D&D Combat rules
Drawing your sword and facing that evil monster snarling at you with razor-sharp teeth is a lot of fun. While there are many ways to approach a roleplaying session, and not all of them involve combat, this series aims to only compare different combat systems. The roleplaying and skill bits can be equally important, but maybe we will look at those at some other time.
Different roleplaying games can have quite different power levels for a starting character.. but we will try to do our best to use a “level 1 equivalent” across the board. To do that, we’ll start off with our comparison case/gold standard, which will be the level 1 unarmored human fighter in D&D 5th edition. We will also assume the ideal build in all cases.. so if there is a chance to sink points into something that will give us a combat advantage, we will do that in all instances. Ignoring such things as charisma, social status, and all the other things that won’t impress the average before-mentioned evil monster snarling at you.
Almost everyone knows D&D already, so I won’t give you a lot of introduction to the system itself. It’s one of the grandfathers of the roleplaying genre and certainly the most successful tabletop roleplaying game to date.
The basics of D&D combat:
(safe to skip if you already know D&D)
In case you are not playing D&D and are not sure how the combat system works: everything is based on a d20 roll. The higher the better.
A roll of 1 is always a miss, a roll of 20 is always a hit. You add a bonus to the roll dependent on your proficiency bonus (here +2) and, in case of a long sword, the strength bonus (here +3). This represents your weapon skill. Your total then must equal or exceed the opponents’ armor class (AC) value – if so, you hit and make damage. The armor class is a catch-all for everything that has to do with defense… how quick you are, how much armor you wear, defensive fighting etc.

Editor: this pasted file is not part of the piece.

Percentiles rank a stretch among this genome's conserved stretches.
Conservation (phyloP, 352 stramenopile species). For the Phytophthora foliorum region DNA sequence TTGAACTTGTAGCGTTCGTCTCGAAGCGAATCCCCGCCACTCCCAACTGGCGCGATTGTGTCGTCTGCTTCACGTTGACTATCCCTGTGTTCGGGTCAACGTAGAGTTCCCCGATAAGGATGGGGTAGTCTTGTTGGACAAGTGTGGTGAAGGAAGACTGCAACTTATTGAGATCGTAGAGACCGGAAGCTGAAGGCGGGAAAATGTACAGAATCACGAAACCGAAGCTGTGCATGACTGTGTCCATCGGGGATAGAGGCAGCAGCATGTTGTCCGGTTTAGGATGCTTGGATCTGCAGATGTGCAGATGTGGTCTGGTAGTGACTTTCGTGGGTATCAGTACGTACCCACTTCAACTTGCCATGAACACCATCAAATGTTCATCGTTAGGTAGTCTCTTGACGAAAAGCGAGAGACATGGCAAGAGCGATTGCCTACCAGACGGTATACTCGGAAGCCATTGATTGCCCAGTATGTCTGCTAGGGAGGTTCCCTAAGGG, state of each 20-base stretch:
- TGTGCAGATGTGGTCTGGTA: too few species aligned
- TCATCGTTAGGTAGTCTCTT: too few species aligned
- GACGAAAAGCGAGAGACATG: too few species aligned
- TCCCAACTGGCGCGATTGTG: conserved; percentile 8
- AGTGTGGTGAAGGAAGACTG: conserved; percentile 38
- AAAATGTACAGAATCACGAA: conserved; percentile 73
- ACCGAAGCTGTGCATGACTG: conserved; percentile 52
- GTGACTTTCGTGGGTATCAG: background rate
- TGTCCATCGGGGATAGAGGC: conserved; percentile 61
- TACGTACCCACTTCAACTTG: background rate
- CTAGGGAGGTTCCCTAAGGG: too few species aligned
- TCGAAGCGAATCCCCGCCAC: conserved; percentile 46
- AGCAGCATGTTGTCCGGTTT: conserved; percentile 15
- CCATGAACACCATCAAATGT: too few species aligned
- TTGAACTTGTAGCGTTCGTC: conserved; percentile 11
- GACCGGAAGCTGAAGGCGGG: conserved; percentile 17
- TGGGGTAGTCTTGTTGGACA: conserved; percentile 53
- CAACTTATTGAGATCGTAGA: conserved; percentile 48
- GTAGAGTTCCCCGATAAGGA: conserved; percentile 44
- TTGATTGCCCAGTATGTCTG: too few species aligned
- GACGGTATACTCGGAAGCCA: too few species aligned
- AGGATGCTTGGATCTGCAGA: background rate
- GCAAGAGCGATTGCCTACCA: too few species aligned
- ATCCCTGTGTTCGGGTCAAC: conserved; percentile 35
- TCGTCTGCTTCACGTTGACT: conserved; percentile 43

Lastly, once you hit, you roll for how much damage you do. Depending on the weapon this is a specific die (in our case 1d8) to which you add either your strength or dexterity bonus (in our case STR, +3; so 1d8+3). That number is subtracted from the opponents’ hit points (HP). Opponent is down once HP reach 0 (or below). A critical hit (that’s when the attacker rolled a 20) doubles the number of dice you roll (in our case that would be 2d8+3 damage).
There is damage type for different weapons (a long sword makes “slashing” damage), but for our unarmoured opponents here these don’t make a difference.
Building an optimized “basic” fighter in D&D:
So for D&D we will follow the PHB Quickbuild recommendations and give her a longsword which she will use one-handed and a shield. Long swords or Bastard swords (which, essentially the D&D long sword seems to be) exist in most RPGs so should be easy to transfer across.
In order to select an opponent, we will make our life easy and actually have our “golden standard” fighter, let’s call her “Deean Dee”, to face a carbon copy of herself. I am feeling very creative, so let’s call her opponent “Carbonius”.
OK so here is what we have – our optimized build for Deean (or Carbonius) using the ability score selection method (15,14,13,12,10,8):